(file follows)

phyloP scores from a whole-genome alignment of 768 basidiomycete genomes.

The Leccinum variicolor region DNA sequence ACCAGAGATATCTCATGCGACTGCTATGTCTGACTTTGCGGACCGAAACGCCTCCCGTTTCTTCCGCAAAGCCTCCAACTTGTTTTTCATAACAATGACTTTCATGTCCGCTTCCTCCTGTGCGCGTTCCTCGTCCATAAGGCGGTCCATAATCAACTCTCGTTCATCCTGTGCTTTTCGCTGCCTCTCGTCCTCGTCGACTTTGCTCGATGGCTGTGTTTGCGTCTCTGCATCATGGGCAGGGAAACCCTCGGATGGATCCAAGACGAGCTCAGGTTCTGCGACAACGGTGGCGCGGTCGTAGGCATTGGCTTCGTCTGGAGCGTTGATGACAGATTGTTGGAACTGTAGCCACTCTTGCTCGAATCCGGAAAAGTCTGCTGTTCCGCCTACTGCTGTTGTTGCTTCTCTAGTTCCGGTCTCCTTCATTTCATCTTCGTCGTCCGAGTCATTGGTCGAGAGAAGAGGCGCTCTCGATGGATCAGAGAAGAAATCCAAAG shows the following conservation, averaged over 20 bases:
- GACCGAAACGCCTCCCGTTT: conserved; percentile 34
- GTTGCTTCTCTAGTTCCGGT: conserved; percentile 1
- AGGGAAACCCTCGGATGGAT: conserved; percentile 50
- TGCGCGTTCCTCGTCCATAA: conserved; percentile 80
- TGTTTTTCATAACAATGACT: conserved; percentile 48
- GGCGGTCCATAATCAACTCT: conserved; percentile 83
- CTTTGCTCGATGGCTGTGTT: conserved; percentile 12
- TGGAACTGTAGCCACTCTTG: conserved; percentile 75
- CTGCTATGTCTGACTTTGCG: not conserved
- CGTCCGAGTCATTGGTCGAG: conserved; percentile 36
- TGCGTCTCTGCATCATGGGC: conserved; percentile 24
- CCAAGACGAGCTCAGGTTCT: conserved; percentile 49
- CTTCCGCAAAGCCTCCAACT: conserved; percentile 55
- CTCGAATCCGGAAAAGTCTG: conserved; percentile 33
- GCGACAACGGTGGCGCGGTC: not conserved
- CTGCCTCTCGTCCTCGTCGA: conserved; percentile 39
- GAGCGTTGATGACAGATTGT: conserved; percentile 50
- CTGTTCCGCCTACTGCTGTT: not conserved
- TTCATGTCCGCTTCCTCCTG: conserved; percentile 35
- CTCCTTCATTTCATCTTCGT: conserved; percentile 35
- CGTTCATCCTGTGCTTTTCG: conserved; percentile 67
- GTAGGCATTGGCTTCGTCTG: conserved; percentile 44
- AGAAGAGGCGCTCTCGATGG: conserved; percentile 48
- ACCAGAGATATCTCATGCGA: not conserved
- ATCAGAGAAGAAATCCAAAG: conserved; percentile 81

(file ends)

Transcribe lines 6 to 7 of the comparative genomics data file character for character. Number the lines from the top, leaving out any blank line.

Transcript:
- TGCGCGTTCCTCGTCCATAA: conserved; percentile 80
- TGTTTTTCATAACAATGACT: conserved; percentile 48